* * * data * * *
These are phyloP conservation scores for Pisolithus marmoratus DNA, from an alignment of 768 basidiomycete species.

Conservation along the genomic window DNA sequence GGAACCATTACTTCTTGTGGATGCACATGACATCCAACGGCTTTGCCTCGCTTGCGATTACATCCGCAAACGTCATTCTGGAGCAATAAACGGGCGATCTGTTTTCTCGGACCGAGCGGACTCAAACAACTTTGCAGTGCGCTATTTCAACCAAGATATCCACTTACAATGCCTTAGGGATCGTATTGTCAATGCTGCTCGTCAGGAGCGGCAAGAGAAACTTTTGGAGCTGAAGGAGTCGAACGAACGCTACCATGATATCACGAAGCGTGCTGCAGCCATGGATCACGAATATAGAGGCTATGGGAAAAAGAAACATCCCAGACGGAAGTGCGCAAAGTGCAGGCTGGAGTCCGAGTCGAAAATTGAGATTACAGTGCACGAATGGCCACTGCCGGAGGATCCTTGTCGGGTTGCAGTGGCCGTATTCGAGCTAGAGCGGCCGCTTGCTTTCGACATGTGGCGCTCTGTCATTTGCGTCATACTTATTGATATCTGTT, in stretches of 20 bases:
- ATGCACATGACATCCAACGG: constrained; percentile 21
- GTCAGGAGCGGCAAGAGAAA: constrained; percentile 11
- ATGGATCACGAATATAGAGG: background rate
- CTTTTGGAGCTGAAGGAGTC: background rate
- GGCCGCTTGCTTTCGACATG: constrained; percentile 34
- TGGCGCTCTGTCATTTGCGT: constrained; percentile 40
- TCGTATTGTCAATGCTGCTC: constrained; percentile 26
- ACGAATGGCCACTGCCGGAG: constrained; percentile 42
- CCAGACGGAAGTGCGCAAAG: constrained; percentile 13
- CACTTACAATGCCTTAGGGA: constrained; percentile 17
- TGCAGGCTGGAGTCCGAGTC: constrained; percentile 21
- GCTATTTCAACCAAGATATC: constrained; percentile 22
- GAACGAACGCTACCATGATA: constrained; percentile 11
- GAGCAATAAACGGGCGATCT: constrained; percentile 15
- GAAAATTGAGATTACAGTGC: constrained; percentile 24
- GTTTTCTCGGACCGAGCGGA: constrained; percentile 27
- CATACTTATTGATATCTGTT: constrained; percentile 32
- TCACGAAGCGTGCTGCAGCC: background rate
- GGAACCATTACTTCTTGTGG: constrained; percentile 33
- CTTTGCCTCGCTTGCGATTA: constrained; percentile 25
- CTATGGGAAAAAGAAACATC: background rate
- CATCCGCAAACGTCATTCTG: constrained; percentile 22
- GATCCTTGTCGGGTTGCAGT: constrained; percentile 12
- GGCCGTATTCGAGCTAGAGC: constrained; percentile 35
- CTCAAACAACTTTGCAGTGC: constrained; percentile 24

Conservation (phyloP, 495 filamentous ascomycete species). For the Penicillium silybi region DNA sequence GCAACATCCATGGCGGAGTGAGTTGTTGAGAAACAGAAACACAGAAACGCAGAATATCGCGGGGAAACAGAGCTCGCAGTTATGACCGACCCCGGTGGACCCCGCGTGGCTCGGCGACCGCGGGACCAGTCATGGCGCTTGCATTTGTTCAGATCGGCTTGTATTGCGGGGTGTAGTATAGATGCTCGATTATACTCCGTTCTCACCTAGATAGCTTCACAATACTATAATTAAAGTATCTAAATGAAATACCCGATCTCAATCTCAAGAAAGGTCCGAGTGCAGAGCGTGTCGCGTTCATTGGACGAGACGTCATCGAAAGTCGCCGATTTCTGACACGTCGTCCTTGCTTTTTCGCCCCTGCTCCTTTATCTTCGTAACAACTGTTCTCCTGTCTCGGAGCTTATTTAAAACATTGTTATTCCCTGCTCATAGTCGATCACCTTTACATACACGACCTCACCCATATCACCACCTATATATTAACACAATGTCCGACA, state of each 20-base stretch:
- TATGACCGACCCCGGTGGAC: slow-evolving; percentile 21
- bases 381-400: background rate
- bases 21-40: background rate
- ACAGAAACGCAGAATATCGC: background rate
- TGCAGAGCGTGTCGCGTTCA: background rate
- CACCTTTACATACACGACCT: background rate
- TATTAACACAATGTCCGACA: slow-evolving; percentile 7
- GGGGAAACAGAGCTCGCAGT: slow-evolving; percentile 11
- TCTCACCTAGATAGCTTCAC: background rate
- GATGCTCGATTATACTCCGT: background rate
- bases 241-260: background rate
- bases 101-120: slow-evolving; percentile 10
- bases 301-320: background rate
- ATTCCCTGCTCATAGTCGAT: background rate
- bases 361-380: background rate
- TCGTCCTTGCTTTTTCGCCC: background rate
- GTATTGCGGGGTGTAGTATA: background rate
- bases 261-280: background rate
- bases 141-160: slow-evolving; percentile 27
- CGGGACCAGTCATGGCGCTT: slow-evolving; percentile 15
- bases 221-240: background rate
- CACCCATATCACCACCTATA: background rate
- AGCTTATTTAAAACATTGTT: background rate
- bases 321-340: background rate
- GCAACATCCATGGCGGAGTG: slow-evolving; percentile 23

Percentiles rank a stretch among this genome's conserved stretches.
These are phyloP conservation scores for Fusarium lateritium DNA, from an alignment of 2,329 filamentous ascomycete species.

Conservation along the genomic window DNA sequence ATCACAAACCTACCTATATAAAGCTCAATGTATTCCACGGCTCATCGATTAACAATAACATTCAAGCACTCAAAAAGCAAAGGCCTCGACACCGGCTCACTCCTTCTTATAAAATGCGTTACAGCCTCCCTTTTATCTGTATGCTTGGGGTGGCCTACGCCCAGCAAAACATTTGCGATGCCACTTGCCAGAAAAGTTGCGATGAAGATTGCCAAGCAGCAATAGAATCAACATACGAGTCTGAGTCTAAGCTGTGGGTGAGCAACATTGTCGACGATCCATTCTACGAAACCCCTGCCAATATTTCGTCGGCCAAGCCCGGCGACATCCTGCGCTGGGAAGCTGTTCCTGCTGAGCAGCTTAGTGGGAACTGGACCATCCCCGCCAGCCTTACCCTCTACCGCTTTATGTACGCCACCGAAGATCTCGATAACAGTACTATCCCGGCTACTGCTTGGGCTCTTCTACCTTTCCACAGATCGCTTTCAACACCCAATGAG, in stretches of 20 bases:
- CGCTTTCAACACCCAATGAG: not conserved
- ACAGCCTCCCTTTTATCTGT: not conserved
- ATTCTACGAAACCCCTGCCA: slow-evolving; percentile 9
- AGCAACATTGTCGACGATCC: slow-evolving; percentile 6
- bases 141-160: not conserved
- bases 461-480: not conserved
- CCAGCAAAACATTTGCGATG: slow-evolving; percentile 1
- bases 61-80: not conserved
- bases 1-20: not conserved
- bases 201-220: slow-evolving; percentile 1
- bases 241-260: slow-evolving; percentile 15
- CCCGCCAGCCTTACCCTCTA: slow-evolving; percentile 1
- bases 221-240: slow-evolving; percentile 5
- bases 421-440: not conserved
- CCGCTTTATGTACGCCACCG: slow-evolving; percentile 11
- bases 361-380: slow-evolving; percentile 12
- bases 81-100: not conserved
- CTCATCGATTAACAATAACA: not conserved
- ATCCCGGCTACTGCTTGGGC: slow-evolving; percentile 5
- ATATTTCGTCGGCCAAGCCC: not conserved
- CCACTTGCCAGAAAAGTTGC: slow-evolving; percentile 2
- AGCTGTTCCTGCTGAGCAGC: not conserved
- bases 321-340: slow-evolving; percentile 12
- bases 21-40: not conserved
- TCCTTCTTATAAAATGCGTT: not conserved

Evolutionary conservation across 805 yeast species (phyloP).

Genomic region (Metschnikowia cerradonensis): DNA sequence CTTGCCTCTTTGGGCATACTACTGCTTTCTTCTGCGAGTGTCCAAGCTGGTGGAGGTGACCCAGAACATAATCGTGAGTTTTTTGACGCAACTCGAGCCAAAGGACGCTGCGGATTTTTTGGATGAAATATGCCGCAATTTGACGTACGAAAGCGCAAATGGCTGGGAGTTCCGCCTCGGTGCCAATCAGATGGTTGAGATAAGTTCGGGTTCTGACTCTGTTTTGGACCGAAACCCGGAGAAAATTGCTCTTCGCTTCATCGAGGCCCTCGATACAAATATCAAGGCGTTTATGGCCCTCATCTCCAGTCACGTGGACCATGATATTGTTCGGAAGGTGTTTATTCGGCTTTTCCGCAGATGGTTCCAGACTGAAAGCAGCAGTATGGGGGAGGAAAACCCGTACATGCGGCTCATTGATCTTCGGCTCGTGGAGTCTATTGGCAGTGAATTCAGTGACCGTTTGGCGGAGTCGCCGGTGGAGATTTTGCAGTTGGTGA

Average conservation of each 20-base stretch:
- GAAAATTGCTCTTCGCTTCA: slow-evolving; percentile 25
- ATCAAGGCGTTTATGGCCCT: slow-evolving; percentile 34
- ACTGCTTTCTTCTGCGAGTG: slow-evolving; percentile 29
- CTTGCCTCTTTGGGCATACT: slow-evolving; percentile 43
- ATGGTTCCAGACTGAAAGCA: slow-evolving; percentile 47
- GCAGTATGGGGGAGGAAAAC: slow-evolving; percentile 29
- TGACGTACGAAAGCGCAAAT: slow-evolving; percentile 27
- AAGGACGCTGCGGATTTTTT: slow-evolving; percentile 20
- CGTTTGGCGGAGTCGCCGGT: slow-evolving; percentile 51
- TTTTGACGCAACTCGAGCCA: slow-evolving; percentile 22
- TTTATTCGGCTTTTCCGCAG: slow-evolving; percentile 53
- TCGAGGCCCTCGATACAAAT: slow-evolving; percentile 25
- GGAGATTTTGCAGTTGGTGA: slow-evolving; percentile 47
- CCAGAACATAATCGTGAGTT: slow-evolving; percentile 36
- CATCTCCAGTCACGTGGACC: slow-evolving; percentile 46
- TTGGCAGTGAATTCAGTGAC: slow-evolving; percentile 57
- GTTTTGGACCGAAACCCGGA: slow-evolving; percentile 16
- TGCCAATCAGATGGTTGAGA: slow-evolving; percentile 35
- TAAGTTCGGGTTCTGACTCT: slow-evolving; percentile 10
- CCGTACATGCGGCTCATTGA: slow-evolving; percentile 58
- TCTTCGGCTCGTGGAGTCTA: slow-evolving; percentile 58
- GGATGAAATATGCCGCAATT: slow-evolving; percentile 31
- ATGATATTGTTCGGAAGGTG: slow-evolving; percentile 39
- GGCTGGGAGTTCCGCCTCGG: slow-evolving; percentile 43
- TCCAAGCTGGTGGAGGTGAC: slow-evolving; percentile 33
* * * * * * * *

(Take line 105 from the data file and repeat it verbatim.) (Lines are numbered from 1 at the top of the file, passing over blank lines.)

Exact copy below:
- TCTTCGGCTCGTGGAGTCTA: slow-evolving; percentile 58